If your state isn’t doing enough for your small business, it might be time to set up shop somewhere else. Let’s look at some of the reasons small businesses are packing up and moving to greener pastures.
What do Texas, Nevada, Washington, South Dakota, and Wyoming all have in common? Besides having a relatively low cost of living (minus Washington), these are the five states in the U.S. that don’t have an income or capital gains tax for corporations or individuals.
Fewer taxes means more take-home money for you and your employees. Combine that with a lower cost of living (again, except in Washington), and you have a recipe for increased profits.
The top states for small businesses get that way by offering a healthy financial environment where companies can thrive. One way for a state to do that is by pouring money into companies through grants and other programs.
It can be expensive to run a business that’s heavily regulated by the government. Every dollar you spend to jump through legislative hoops is less you’ll have to move your product.
Some states haven’t reviewed their small business laws for decades. They add new regulatory burdens on top of old ones, making it very difficult for entrepreneurs to operate.
Fortunately, there are states that proactively look for ways to ease the regulatory burden for small businesses. Tennessee is known for its straightforward rules. Other business-friendly state governments include Alaska, Indiana, Missouri, Kentucky, and North Dakota.
You need money to make money. Sometimes that requires taking out a loan. When your state has more loan sources (think: bank branches, angel investors, venture capitalists, etc.), then you might have a better chance getting approved for funding.
If you live in one of the states with fewer loan sources, you still might be able to find an alternative lender online. You can get started right here.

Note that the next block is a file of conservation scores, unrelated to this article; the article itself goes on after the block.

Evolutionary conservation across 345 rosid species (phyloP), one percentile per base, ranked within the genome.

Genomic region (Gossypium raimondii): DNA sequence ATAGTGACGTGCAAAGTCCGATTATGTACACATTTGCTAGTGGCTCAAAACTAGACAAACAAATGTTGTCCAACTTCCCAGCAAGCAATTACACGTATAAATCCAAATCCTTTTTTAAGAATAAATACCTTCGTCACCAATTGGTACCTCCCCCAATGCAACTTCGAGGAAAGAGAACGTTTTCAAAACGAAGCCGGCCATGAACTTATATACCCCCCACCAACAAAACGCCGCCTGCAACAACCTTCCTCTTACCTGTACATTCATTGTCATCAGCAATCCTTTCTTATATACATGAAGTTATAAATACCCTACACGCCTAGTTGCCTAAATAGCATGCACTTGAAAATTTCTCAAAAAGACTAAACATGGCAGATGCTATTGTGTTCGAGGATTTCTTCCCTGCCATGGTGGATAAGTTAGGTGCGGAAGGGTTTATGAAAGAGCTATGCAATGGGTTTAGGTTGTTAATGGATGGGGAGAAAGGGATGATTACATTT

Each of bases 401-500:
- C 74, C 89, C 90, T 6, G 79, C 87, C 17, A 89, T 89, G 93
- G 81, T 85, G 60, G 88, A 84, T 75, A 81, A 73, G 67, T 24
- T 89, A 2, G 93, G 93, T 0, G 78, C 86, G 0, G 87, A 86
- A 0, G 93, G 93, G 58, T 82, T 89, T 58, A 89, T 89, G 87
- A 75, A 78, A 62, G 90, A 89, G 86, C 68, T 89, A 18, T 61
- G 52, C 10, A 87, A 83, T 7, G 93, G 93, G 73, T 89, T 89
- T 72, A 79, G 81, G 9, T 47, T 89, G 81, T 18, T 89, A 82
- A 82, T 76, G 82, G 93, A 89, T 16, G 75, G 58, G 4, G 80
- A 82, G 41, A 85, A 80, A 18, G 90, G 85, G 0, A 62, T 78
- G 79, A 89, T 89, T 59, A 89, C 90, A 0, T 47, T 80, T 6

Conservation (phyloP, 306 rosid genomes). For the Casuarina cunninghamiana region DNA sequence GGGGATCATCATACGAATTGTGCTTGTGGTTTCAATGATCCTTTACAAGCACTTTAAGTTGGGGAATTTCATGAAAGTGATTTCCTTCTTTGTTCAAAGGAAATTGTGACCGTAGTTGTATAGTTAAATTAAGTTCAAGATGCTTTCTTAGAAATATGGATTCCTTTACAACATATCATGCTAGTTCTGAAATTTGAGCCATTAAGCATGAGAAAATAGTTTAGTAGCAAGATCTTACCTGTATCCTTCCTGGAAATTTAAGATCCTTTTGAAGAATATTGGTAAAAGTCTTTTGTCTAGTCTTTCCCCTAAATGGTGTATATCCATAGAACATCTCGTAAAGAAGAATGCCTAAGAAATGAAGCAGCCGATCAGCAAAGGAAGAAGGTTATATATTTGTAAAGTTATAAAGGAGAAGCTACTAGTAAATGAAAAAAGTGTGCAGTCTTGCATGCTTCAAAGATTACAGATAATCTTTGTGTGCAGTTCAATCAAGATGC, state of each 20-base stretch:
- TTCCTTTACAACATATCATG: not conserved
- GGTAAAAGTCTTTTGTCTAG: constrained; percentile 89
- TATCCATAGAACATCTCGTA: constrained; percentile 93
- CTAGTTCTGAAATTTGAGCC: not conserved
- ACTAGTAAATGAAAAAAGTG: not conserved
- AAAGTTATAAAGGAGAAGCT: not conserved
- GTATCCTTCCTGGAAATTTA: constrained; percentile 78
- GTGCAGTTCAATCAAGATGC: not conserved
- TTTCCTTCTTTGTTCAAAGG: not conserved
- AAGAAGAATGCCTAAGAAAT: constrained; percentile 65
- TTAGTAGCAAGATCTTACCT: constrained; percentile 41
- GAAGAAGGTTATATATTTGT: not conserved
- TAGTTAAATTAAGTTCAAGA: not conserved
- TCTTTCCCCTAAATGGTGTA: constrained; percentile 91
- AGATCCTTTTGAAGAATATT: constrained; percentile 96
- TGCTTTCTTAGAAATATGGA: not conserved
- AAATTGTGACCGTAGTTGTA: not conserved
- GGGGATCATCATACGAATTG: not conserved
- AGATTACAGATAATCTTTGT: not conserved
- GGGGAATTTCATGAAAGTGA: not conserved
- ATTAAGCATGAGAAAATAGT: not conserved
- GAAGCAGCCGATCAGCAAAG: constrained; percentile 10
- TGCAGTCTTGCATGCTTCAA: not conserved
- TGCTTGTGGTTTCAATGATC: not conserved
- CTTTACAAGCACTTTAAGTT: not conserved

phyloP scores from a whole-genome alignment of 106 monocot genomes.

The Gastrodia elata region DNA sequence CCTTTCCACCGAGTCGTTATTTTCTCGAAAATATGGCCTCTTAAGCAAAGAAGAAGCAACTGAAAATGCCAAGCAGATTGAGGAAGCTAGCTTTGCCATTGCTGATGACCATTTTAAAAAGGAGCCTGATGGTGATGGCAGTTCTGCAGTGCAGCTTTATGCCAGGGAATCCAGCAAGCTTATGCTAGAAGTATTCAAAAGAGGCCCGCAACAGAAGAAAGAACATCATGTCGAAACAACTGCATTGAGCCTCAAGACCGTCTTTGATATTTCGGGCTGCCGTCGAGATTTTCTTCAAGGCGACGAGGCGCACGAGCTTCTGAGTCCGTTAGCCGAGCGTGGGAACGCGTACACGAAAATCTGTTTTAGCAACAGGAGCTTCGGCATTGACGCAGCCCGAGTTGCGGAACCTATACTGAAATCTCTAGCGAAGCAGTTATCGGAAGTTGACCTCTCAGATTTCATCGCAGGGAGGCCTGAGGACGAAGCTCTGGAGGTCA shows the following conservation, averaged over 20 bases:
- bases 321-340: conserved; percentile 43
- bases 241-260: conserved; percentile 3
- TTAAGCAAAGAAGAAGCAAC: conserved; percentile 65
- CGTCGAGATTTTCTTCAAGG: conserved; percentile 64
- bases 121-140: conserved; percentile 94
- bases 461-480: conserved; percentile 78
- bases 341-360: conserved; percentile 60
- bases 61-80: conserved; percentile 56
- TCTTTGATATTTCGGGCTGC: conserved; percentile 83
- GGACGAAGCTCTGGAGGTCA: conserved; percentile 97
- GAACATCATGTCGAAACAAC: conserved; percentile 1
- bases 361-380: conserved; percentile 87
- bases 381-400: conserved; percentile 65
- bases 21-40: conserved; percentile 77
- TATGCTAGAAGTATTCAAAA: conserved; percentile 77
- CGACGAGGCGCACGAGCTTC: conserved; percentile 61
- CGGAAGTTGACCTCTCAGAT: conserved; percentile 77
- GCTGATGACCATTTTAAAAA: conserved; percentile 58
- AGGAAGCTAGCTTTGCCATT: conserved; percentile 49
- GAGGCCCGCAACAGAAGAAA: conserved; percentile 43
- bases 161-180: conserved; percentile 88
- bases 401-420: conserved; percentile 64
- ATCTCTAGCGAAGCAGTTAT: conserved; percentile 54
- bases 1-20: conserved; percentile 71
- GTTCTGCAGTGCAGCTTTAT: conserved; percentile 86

Online lending for small businesses is a growing industry. Like the personal loan market, it’s filled with a wide variety of financial products. Some are better than others. Many are expensive.
It helps to live in a state with a wide variety of funding options. That way you might be able to choose between a few different products, and then hopefully find one that’s affordable.
When moving your business from one state to another, you need to consider where you’ll get new employees, since not everyone on your team will make the trip.
If you move into a community that’s light on talent, then it will be more difficult to find workers for your business. It might also be more expensive.
States with solid higher education programs are effectively churning out new business professionals every year. Many of these graduates get funneled into nearby businesses that capitalize on the younger, cheaper talent.
So, why doesn’t everyone move? Well, there are some downsides:
If you run an online company (one that doesn’t generate profits from local customers, and one that can hire remote employees), then you might be immune to some of those issues.
Before you move your business to a new location, it helps to do some serious research. Find out how your new competitors are doing. If they are struggling to survive, then you might be subjecting yourself to a similar fate.
Moving your business headquarters to a new state is a very big decision. We hope this short article has helped in some way. If you have any questions or are ready to request funding right now, we would be happy to help.